According to Mike Marisischky, director and resident agent of FLOCK, contrary to recent reports in the media, the cats were all well-accommodated.

Marisischky said the perimeter fence of the property was topped with a mild, five-volt pet electric wire, not barbed wire.

Furthermore, Marisischky said that he personally fed the cats in the evening and his wife, who also worked for FLOCK, fed them in morning.

The huts and small buildings located around the property, according to Marisischky, were equipped with heaters and coolers.

Marisischky also said the huts were washed on a regular basis, including the day before the Best Friends Animal Society, the organization heading the rescue operation at the sanctuary, arrived.

Best Friends representatives reported the buildings as covered in urine and vomit, which Marisischky said can’t be true.

The resident agent added he personally was running four adoption centers at one time and working under Allen at the sanctuary for up to 60 hours a week.

But then things began to change.

According to Ward, FLOCK has specific policies in place for accepting cats: No kittens were to be accepted into the sanctuary and new cats were neutered or spayed, checked for disease, and given all their shots prior to being put in the sanctuary.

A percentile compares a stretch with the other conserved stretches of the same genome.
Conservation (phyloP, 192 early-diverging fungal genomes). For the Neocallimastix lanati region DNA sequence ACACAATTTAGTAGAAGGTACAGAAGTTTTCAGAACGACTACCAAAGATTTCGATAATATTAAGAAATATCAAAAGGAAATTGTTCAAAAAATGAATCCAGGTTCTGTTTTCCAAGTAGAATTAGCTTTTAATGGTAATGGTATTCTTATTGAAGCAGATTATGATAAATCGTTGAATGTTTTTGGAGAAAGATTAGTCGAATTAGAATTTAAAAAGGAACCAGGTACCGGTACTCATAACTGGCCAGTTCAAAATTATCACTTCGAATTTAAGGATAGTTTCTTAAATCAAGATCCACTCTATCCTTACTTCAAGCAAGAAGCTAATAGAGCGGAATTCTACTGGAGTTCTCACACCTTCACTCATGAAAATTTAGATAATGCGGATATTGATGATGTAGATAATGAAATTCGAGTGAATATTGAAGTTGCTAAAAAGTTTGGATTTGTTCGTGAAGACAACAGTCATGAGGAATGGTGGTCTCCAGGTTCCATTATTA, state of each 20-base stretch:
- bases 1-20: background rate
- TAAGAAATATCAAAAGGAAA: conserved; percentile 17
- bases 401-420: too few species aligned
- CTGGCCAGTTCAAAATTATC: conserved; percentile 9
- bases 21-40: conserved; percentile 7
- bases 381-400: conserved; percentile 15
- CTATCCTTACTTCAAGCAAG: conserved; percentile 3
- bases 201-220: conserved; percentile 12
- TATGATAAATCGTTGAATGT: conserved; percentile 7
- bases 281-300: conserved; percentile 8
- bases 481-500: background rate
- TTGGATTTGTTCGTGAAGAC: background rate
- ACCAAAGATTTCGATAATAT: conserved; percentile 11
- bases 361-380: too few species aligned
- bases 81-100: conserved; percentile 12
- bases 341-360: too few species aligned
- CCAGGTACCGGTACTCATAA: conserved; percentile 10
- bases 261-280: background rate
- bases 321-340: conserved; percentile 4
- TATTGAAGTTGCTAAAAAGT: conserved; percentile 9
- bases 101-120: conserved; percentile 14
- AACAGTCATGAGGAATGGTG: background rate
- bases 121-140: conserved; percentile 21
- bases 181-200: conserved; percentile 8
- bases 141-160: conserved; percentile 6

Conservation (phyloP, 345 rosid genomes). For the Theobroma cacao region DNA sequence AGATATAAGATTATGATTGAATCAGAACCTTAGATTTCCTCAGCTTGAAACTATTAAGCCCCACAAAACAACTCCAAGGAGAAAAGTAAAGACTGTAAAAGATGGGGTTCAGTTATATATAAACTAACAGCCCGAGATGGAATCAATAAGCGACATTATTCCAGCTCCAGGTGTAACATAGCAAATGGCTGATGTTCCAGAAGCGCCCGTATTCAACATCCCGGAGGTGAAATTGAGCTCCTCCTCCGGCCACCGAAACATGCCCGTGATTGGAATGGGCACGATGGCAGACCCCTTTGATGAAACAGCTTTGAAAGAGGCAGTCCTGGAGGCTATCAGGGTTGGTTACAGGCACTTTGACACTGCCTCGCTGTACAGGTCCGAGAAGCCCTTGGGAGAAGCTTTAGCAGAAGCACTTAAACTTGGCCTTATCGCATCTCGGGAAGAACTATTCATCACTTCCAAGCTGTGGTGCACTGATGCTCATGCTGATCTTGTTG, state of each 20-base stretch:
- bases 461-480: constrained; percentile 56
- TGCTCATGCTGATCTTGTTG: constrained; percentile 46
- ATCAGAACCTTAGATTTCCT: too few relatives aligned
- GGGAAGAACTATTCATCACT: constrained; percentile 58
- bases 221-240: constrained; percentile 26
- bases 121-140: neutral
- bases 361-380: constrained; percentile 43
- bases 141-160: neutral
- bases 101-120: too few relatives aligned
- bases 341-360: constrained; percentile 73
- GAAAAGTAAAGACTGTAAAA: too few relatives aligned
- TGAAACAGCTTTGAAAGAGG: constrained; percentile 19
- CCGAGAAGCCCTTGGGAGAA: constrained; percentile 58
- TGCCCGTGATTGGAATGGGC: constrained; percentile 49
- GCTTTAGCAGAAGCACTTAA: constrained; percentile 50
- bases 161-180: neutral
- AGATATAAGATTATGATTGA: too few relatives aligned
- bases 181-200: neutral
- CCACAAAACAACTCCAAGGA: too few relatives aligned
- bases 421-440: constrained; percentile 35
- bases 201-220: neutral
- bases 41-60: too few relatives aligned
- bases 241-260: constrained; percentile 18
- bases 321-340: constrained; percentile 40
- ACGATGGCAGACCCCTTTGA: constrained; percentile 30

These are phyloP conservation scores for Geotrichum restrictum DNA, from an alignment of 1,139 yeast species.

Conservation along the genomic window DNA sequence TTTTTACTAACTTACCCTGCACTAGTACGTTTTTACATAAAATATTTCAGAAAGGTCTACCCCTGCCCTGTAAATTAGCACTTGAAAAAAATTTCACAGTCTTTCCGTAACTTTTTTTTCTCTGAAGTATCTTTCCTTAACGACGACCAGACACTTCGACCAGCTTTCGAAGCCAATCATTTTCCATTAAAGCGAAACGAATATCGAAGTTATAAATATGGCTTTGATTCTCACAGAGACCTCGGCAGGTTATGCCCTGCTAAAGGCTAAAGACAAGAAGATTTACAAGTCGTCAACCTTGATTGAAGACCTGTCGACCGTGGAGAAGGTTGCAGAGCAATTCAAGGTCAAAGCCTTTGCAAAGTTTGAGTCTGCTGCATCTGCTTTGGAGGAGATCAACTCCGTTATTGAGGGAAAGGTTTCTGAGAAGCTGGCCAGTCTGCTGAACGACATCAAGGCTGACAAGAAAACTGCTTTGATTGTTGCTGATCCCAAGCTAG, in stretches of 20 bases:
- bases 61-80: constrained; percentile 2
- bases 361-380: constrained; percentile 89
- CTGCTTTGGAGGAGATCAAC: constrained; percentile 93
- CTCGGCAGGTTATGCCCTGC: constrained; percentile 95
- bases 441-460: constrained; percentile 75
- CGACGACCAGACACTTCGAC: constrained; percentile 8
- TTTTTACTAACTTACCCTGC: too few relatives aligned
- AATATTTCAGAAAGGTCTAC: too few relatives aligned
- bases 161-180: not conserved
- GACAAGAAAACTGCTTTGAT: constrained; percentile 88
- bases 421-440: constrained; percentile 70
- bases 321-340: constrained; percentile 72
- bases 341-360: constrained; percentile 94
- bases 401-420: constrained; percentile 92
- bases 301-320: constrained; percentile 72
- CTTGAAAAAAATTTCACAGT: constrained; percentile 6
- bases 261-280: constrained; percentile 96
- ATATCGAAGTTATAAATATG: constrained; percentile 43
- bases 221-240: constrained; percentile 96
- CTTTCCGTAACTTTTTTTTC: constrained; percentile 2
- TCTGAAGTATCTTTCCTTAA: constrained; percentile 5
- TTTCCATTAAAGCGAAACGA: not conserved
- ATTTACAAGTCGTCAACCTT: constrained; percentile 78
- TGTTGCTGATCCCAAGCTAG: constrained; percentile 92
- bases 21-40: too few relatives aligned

Lyss, however, said that during the last 10 weeks, Allen accepted up to 200 cats.

Marisischky added that he went into the sanctuary at one point during the last several weeks and was told by a volunteer that one of the buildings housed unspayed and non-neutered cats.

He added that when he went to the facility to pick up cats for adoption, he was discouraged from entering and that cats began to be brought out to him outside the facility.

Furthermore, board members said Allen began letting only select volunteers inside the facility.

Ward and other board members inspected the facility on May 28, and found it in what Ward called “horrible condition.”

The board decided to call a meeting, and notified Allen via a letter of a board meeting scheduled to take place May 30.

Allen never showed up to the meeting, however, and instead spent the day packing up her belongings and resigned.